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May 24, 2020 – sermon

Posted by on Sun, May 24, 2020 in Easter, Sermons

The Seventh Sunday of Easter

May 24, 2020

From the first letter of 1 Peter this morning:

“Beloved, do not be surprised at the fiery ordeal that is taking place … as though something strange were happening to you. … Resist, [and be] steadfast in your faith, for you know that your brothers and sisters in all the world are undergoing the same kinds of suffering…and know that the God of grace will “restore, support, strengthen, and establish you.”

Today we honor Ascension Day, calling us to reflect on the the post resurrection ascension of Jesus into heaven. We began prayer this morning by reading the Collect for Ascension Day, and then immediately after, the prayer for tomorrow’s Memorial Day, to honor and mourn those who died while serving in the US Armed Forces. I thought about the unintended connections of the two in both honoring those beloved who are no longer on this earthly path; military who have died and Christ who died, rose from death, and ascended to heaven. All for us. Families often grieve the losses of those on active duty differently because they weren’t with them, perhaps their bodies were not recovered, or they’d not seen each other for a long tour. Seeing with our own eyes plays a big part in the interweaving of the physical, the emotional, and the spiritual. For good or bad visuals become symbols of major life events,

The whole of Eastertide is filled with such symbols; sunrise, an empty tomb, angels, grieving women, burial cloths, meeting him on the road, grilled fish with Jesus at the lake, a locked room. And yet we also know that no one witnessed the resurrection itself. They only saw him afterwards, and in his appearances to them over the next 40 days. The ascension of Jesus is very different from the resurrection, and in authoring Acts, Luke works hard to be sure everyone understands they were there, they saw it, they witnessed this event in the moment with their own eyes. Again and again Luke uses such words; seeing, watching, gazing, looking, witnessing, sight, and ‘you saw him’. They saw the Ascension, and then both the men and the women followers of Jesus returned to Jerusalem and the upper room to pray together in community.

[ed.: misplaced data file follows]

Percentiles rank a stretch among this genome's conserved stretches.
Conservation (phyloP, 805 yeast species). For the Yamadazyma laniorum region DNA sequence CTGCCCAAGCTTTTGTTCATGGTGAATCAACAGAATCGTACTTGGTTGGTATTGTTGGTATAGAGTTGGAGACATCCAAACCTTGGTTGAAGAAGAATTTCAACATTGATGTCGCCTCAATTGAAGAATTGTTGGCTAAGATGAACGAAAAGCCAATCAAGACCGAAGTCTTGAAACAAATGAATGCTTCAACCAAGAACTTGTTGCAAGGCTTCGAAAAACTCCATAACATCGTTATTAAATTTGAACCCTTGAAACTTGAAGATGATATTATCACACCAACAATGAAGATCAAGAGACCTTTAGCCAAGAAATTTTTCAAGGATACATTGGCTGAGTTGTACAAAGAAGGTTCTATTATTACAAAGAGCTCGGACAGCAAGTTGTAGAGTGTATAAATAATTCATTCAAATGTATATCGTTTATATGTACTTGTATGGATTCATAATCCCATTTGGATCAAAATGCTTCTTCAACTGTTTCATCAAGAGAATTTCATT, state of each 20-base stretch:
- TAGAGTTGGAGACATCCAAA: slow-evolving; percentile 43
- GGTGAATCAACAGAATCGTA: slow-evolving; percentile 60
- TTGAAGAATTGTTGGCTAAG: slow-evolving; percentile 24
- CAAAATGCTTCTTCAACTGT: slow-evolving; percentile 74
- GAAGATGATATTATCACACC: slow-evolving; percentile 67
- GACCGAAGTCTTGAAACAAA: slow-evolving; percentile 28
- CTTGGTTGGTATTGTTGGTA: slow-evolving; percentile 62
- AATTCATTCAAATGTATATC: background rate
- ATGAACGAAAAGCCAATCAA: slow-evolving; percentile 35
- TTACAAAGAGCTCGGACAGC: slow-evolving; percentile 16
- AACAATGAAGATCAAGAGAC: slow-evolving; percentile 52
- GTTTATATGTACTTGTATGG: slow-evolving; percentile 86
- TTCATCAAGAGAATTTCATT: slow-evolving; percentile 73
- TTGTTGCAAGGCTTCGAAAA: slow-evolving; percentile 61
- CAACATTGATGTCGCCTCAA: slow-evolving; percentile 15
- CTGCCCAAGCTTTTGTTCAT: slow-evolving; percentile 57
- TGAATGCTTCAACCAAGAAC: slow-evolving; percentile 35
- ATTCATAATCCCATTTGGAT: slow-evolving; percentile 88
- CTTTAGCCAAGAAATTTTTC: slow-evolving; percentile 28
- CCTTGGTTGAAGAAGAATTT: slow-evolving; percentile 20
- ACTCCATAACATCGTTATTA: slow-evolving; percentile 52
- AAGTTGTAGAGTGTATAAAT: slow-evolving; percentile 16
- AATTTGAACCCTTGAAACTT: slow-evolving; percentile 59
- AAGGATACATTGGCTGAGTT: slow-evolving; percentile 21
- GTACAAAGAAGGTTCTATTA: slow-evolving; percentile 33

The reading begins “when the Apostles had come together…” We catch the subtle conveyance of meaning; waiting for God to act is not only for an individual, it is (more powerfully) a community’s venture. Waiting with others is an act of concord, of unity of purpose and hope with them. The Apostles didn’t go their separate ways to await a private solo appearance of the risen Lord, or chase after proof of the value of their divine faithfulness. When they heard the resurrection news they joined together in that upper room to share their grief and fear, to pray for God’s presence and action, whatever it might be. Here they are gathered with the risen Christ, drinking in his words, his teaching, his love, his instructions for them. How surprised they must be to see for themselves his ascension! As Luke says, they were gathered together in constant prayer and studying scripture together. Waiting on God is not a passive activity nor must it be a solo one. The importance of their spiritual unity is held up for us.

So much of this reading from Acts involves those believers coming together — to wait, to learn, to pray, all in preparation to be witnesses of what they now know, doing so with the Spirit’s presence. The very identity and mission of God’s church is being defined here; communities are called together by God through Christ Jesus and sent into the world by the power of the Spirit to share and interpret the message of Jesus’ resurrection, to the ends of the earth.

Being all together is also a theme in our gospel passage from John today.  Like last week, we are still in that last evening with them, as Jesus prepares for immanent death. He’s talked with his disciples and been with them all day and into the evening attempting to prepare them; sharing supper with startling new words, servant-like he washes their feet. Now as he prays for them we see he is preparing both his disciples and himself for his death. He is saying goodbye and showing his love.